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SPORTS EXTRA: SYDNEY 2000 / SUMMER OLYMPIC GAMES

Track & Field

With the Greene-Johnson Rivalry Slightly Hamstrung, Jones May Overshadow the Men in Her Drive for Five

September 10, 2000|RANDY HARVEY

WOMEN

* OVERVIEW--Can Marion Jones become the first woman to win five gold medals in the same Olympics? An equally pertinent question: Who is going to beat her in her three individual events--the 100 meters, 200 and long jump?

Since she became a full-time track and field athlete in March 1997, she has lost only three 100s and to only two sprinters--two-time Olympic champion Gail Devers (July 2, 1997) and Jamaica's Merlene Ottey (Aug. 13, '97 and Sept. 6, '97).

Devers will not run the 100 in Sydney, having qualified for the U.S. team only in the high hurdles and 400 relay, and Ottey, who sat out a year while successfully appealing a drug suspension, might be limited to a relay.

In the 200, no one has beaten Jones since March of '97.

If she is to be beaten in an individual event, it will probably be the long jump. She is capable of winning, having done so in the prestigious Weltklasse meet this summer in Zurich, Switzerland, but not favored. She was third in last summer's World Championships and, in her most recent competition in Brussels, finished fifth.

Her chances in Sydney, however, were enhanced when the Cubans wouldn't allow one of their former internationals, world champion Niurka Montalvo, to compete because she has emigrated to Spain.

As for the two relays in which Jones is entered, the 400 and 1,600, they are, as always, unpredictable. The United States should win the 400, if it can get the baton around the track, but the Russians and Germans are serious threats in the 1,600.

* OTHERS TO WATCH--Inger Miller insists that the Olympic track and field competition is not a "one-woman show" and should win three medals--in the 100, 200 and 400 relay.

She also insists that she is running for gold in the 100 and 200, although everyone else believes it's silver. She has beaten Jones twice--in the 100 and 200 at the Arcadia Invitational in 1990 when Miller was a senior at Pasadena Muir and Jones was a freshman at Oxnard's Rio Mesa High.

In 1996, Devers became only the second woman to repeat in the 100--the other was Wyomia Tyus in '68. Now Devers is favored in the 100 hurdles, trying to gain the gold medal that eluded her in 1992 when she fell two steps before the finish line.

Michael Johnson received most of the attention for doubling in Atlanta in the 200 and 400, but France's Marie Jose Perec did it too. She's returning in the 400, although her condition is a question mark. She has moved from Westwood, where she trained with John Smith, to Rostock, Germany, where she is training with the husband of the world-record holder, the former East German Marita Koch.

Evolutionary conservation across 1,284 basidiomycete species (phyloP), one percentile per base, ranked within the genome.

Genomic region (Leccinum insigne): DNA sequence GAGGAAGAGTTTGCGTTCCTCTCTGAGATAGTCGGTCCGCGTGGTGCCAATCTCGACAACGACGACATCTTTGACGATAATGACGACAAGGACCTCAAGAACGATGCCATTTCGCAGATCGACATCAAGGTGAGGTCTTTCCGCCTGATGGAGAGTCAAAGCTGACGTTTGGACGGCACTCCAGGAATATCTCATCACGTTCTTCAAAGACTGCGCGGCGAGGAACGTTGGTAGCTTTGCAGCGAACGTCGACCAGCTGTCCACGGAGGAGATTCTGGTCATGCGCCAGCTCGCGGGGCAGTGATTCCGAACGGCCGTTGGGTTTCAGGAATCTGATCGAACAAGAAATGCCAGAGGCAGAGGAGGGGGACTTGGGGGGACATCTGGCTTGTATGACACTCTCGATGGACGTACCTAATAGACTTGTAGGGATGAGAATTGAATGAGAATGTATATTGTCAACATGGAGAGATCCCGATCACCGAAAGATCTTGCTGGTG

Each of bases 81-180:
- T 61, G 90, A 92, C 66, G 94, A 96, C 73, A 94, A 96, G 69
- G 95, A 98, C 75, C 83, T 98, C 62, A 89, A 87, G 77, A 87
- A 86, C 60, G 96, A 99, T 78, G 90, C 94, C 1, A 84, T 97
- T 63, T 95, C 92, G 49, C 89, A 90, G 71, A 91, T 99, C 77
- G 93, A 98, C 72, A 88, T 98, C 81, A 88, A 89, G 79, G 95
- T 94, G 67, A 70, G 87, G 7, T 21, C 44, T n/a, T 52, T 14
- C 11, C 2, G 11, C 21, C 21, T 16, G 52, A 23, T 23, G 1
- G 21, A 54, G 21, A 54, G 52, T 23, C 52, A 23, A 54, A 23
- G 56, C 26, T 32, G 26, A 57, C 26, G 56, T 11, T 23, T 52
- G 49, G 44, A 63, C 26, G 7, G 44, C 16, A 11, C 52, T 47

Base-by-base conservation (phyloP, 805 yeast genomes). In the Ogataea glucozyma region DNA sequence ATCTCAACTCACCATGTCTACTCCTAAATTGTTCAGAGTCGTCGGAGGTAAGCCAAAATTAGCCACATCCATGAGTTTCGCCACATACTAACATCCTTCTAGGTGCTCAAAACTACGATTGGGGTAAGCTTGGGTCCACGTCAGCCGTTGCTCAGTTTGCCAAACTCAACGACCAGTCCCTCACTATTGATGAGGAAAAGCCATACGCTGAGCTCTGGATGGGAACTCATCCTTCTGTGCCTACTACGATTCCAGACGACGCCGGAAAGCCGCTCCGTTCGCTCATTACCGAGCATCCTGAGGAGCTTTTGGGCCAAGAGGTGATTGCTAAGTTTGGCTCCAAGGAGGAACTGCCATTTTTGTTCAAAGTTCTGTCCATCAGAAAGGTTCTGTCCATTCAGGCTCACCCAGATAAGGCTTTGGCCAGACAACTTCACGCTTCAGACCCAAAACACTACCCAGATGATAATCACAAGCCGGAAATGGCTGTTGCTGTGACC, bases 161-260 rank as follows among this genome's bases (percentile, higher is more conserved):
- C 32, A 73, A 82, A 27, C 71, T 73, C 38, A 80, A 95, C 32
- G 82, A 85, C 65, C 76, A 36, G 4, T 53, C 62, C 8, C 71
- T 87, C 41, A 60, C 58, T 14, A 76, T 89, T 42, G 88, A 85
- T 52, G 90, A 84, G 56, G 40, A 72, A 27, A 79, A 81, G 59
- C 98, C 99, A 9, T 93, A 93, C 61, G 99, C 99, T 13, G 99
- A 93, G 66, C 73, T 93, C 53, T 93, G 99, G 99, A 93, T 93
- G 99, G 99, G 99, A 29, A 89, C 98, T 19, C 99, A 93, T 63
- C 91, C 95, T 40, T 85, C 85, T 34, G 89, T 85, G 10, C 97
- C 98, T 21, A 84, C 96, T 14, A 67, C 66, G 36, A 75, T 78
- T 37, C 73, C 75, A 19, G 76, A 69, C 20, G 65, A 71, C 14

The 400 favorite is Australia's Cathy Freeman, who also is carrying the hopes of the country's aborigines.

Regina Jacobs, was expected to renew her chase for a major international gold in the 1,500 but withdrew from the Olympics Friday because of a respiratory infection. At last summer's World Championships she finished second to Russia's Svetlana Masterkova, the Atlanta gold medalist.

Stacy Dragila, a former rodeo calf roper who lives in Idaho, is favored to win the first Olympic women's pole vault competition. She is the world champion and world-record holder. But Australia's Emma George, a former circus acrobat, is expected to contend, as is Ukraine's Anzhela Balakhonova.

* BEST STORY--Take your pick. There's Marla Runyan, the first legally blind athlete to compete in the Olympics for the United States, and the Clark family, which took all three U.S. berths in the 800 meters.

Runyan, 31, has been legally blind since she was 9, when she contracted Stargardt's disease, a condition that results in deterioration of the retinas. She has 20/400 vision and can see only peripherally.

Yet, two years after giving up the heptathlon to become a middle-distance runner, she won the 1,500 meters at the Pan American Games last summer and finished 10th at the World Championships. With a personal best of 4:05.27, she is the 15th-fastest woman 1,500 runner in U.S. history.

But, six weeks before the Olympic trials this summer, she had to overcome another obstacle, a knee injury suffered while jumping out of the way of a child on a bicycle on a trail near her home in Eugene, Ore. She could not run again until the week before the trials. Still, she made a dramatic stretch run and finished third to qualify for the team.

"What Marla did was incredible and wonderful," said Suzy Favor Hamilton, who finished second in the race.

The Clarks--sisters Joetta and Hazel and sister-in-law Jearl Miles-Clark--all will be in Sydney and all in the same race. Hazel finished first in the trials, Miles-Clark second and Joetta third. Hazel and Joetta are the daughters of Joe Clark, the East Orange (N.J.) high school principal whose story was the basis of the movie "Lean on Me."

Besides Joe, the Clark women lean on J.J. Clark, the brother of Hazel and Joetta and the husband of Jearl. He coaches them all.

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